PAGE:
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_Biogas .pptx

  1. Biogas ● Biogas is mostly composed of methane (CH4) and carbon dioxide (CO2). ● Biogas production is a multistep anaerobic process in which originally complex organic (liquid or solid) wastes are progressively transformed into low molecular weight products by different bacteria strains. ● Biogas generation using the anaerobic digestion process involves the biological degradation of organic matter. The sequence of reactions in biomass to biogas conversion is as follows: (1) hydrolysis, (2) acidogenesis, (3) acetogenesis, and (4) methanogenesis
  2. Anaerobic digestion in biogas production
  3. Step I: Hydrolysis: Within the first stage, complex organic compounds such as proteins, carbohydrates, and lipids are decomposed into simple soluble products by extracellular enzymes, such as cellulases, amylases, proteases, and lipases, excreted by fermentative bacteria. The main hydrolytic reactions at this stage are as follows:
  4. Step II: Acidogenesis: Acidogenesis is the bioconversion through which simple monomers produced by the hydrolysis are further converted into volatile fatty acids, such as acetic acid, propionic acid, and butyric acid and trace alcohols, ketones, CO2, NH3, H2S, and H2. Step III: Acetogenesis. The hydrogen-producing acetogenic bacteria decompose and convert propionic acid, butyric acid, and alcohols into acetic acid, hydrogen, and carbon dioxide, while the homoacetogenic bacteria convert hydrogen and carbon dioxide into acetic acid.
  5. Step IV: Methanogenesis The acetic acid, hydrogen, and C1 compounds (formic acid, methanol, and methylamine) are converted into the end product, methane by methanogens. Two-thirds of the methane produced comes from acetic acid, while the rest comes from hydrogen and C1 compounds. The energy available in organic substances, except that used for cellular metabolism, is recovered by means of methane.The major reactions at this stage include:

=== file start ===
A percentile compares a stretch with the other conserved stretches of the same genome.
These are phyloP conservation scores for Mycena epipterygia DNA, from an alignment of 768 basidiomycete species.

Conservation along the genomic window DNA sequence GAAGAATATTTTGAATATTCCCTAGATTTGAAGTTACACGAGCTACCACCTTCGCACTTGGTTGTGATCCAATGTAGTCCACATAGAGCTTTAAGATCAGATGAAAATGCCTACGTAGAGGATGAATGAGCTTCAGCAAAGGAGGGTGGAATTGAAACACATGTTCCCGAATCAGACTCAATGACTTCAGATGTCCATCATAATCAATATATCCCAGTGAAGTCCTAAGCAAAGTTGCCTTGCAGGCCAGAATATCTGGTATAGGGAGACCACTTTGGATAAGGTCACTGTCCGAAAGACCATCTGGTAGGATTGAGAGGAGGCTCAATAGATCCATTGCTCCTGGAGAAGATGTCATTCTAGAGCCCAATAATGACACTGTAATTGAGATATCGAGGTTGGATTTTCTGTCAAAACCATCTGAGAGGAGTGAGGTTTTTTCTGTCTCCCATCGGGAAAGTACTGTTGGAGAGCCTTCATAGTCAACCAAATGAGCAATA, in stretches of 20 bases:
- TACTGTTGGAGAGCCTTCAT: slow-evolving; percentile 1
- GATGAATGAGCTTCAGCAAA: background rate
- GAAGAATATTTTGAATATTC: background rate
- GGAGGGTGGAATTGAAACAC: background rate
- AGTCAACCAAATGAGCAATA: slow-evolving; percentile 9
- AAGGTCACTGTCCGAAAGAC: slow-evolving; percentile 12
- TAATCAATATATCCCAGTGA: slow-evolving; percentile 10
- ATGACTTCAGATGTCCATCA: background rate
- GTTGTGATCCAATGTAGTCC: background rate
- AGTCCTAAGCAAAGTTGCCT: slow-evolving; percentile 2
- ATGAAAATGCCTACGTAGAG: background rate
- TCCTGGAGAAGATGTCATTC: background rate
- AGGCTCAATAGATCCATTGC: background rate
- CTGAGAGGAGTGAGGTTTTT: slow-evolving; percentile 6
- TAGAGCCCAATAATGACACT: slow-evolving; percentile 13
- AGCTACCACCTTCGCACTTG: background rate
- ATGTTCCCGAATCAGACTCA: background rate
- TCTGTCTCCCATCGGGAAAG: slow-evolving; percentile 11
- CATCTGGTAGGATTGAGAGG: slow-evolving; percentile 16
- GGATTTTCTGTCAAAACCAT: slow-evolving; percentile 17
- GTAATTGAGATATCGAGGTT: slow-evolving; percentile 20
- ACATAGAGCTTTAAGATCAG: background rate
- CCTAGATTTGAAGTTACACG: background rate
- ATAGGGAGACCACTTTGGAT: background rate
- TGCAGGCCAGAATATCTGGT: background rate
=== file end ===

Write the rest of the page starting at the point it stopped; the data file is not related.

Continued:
6. Methanogens ● Methanogens are characterized by high physiological specialization and extremely strict anaerobiosis. They belong to the Euryarchaeota of Archeobacteria, which convert inorganic organic compounds into methane and carbon dioxide. ● Methanogens can be divided into two groups, acetate-consuming and hydrogen- consuming. ● These microorganisms exist widely not only in natural ecosystems, such as swamps, lakes, marine sediments, and gastric juices of ruminant animals, but also in non- natural ecosystems such as wastewater treatment, compost, and sludge digestion systems.
  7. ● Methanogens with various morphologies like, rod, cocci, and spiral. Methanogens share the following characteristics: 1. Extremely low growth rate – for example, the doubling time of Methanosaeta is 4–9 days 2. Strict anaerobiosis – they are sensitive to oxygen and oxidants, and thus cannot survive with exposure to oxygen or air 3. Limited simple compounds as their nutrition sources 4. Living in neutral or weak alkaline environment with suitable temperature (30-40 degrees) 5. Biogas is their major end product, which mainly consists of methane and carbon dioxide.
  8. Organic MSW treatment plant
  9. Eco friendly production of biogas
  10. Envirofriendly Production of biogas
  11. Biogas Utilization
  12. Advantages of biogas ● Biogas is a green energy source in form of electricity and heat for the local grid. ● Environmentally friendly: recirculation of organic waste from industry and households. ● Less odour inconveniences when spreading slurry on the fields - fermented slurry smells considerably less than normal slurry and the smell decreases faster. ● Plants absorb fermented slurry better, increasing the yield on the fields. ● Protection of subsoil water - improved nitrogen exploitation reduces leaching and thereby drinking water contamination. ● Reduced costs for artifical fertilizer.
  13. Reference Biogas, X Liu and Z Yan, Chengdu Institute of Biology, Chengdu, China Z-B Yue, Hefei University of Technology, Hefei, China